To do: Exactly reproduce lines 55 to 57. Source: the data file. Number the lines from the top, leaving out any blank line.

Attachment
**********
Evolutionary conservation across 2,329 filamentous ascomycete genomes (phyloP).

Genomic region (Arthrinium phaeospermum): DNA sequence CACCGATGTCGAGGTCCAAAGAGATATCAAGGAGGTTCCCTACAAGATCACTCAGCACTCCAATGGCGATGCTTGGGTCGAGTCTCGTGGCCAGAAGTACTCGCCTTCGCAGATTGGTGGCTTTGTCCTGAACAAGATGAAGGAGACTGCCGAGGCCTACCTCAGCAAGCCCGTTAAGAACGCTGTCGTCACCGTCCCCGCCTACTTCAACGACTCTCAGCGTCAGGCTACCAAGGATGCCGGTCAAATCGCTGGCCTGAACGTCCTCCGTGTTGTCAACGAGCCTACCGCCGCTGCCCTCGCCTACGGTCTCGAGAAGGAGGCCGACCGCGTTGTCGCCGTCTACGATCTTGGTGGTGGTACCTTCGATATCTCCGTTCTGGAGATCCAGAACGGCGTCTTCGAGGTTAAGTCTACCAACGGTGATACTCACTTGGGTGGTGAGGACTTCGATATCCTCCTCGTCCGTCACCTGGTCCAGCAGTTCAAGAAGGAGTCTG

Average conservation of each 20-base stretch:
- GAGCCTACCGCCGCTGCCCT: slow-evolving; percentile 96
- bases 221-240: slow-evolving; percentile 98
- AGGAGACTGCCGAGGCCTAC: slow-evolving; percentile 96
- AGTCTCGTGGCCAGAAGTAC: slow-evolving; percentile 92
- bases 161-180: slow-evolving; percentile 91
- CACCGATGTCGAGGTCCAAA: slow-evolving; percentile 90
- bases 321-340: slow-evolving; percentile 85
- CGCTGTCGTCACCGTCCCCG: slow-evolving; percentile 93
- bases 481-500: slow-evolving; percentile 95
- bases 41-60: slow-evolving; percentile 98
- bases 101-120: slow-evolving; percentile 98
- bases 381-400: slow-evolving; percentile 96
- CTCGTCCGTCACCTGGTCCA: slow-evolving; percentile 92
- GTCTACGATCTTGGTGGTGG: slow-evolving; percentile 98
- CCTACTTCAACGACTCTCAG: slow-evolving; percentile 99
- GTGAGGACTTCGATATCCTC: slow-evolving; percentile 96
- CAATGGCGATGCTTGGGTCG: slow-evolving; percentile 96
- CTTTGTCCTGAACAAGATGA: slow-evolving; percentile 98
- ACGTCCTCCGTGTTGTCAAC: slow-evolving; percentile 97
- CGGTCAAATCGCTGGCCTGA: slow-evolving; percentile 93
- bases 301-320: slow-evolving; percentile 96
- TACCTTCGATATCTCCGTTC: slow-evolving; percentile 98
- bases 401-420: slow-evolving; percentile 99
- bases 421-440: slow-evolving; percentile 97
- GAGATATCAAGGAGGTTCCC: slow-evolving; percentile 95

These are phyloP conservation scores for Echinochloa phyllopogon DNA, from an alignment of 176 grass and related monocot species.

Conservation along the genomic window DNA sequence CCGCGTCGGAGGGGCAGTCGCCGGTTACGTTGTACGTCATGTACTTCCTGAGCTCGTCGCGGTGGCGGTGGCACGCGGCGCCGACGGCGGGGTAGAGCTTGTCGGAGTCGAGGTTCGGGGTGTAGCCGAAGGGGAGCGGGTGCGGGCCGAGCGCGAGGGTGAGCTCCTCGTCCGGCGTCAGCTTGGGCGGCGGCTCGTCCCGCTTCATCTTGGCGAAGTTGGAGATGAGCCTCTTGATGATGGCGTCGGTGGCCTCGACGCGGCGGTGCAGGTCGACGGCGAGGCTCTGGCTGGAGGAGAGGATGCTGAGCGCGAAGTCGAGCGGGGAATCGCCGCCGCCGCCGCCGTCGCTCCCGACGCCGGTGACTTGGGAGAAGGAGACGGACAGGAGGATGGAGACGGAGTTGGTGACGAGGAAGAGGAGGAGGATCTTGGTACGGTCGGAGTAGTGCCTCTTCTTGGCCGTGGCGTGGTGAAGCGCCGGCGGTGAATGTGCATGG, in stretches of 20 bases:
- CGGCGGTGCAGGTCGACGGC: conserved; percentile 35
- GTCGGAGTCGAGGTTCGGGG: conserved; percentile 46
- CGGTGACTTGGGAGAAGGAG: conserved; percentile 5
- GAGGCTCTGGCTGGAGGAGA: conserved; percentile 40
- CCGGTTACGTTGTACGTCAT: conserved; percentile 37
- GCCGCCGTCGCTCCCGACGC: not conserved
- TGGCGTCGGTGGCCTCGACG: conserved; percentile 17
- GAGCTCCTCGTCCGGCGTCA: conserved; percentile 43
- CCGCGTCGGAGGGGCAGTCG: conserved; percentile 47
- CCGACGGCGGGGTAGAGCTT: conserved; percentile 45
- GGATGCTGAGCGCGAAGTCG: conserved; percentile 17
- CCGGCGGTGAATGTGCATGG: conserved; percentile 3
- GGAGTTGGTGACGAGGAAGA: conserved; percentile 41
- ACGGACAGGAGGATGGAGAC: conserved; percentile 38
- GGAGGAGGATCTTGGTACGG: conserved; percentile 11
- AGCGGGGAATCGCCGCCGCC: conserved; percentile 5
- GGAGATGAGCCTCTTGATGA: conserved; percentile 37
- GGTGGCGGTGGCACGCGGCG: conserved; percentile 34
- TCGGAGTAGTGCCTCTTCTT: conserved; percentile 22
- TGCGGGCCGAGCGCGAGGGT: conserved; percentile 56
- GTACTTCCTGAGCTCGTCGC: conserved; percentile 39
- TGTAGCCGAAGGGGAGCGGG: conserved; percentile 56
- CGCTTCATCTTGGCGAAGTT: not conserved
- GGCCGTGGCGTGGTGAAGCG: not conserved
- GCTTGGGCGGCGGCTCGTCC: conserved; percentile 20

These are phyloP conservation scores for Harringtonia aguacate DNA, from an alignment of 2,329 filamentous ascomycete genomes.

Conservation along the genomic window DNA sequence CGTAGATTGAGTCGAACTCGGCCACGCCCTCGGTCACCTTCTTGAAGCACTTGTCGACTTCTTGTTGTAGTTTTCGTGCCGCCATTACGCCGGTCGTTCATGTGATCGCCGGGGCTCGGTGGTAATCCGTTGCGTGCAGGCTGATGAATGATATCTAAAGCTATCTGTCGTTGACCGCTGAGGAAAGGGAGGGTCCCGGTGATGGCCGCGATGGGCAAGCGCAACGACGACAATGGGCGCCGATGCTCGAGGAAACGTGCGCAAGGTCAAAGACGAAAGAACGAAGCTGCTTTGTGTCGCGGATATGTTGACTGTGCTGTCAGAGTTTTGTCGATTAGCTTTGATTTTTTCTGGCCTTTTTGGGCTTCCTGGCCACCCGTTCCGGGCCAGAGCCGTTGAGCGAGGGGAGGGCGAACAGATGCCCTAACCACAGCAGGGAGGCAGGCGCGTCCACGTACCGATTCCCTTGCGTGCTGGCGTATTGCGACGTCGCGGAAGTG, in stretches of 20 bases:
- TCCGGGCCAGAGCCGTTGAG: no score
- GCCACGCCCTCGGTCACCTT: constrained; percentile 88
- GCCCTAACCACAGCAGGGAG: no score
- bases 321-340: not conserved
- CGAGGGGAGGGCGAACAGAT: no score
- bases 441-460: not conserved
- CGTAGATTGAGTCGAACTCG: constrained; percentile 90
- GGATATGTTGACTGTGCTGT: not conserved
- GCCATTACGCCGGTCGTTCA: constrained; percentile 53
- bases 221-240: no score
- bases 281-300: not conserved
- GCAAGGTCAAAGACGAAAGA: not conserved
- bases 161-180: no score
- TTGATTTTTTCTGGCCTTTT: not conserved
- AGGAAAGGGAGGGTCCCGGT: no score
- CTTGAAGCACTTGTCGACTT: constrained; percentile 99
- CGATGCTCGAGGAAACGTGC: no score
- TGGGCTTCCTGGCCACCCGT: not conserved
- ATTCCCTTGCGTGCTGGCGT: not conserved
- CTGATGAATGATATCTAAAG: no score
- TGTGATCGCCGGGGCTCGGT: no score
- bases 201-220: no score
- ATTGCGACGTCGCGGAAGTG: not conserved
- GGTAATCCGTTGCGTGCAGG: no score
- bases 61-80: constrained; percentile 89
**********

- GCTTGGGCGGCGGCTCGTCC: conserved; percentile 20

These are phyloP conservation scores for Harringtonia aguacate DNA, from an alignment of 2,329 filamentous ascomycete genomes.

Conservation along the genomic window DNA sequence CGTAGATTGAGTCGAACTCGGCCACGCCCTCGGTCACCTTCTTGAAGCACTTGTCGACTTCTTGTTGTAGTTTTCGTGCCGCCATTACGCCGGTCGTTCATGTGATCGCCGGGGCTCGGTGGTAATCCGTTGCGTGCAGGCTGATGAATGATATCTAAAGCTATCTGTCGTTGACCGCTGAGGAAAGGGAGGGTCCCGGTGATGGCCGCGATGGGCAAGCGCAACGACGACAATGGGCGCCGATGCTCGAGGAAACGTGCGCAAGGTCAAAGACGAAAGAACGAAGCTGCTTTGTGTCGCGGATATGTTGACTGTGCTGTCAGAGTTTTGTCGATTAGCTTTGATTTTTTCTGGCCTTTTTGGGCTTCCTGGCCACCCGTTCCGGGCCAGAGCCGTTGAGCGAGGGGAGGGCGAACAGATGCCCTAACCACAGCAGGGAGGCAGGCGCGTCCACGTACCGATTCCCTTGCGTGCTGGCGTATTGCGACGTCGCGGAAGTG, in stretches of 20 bases: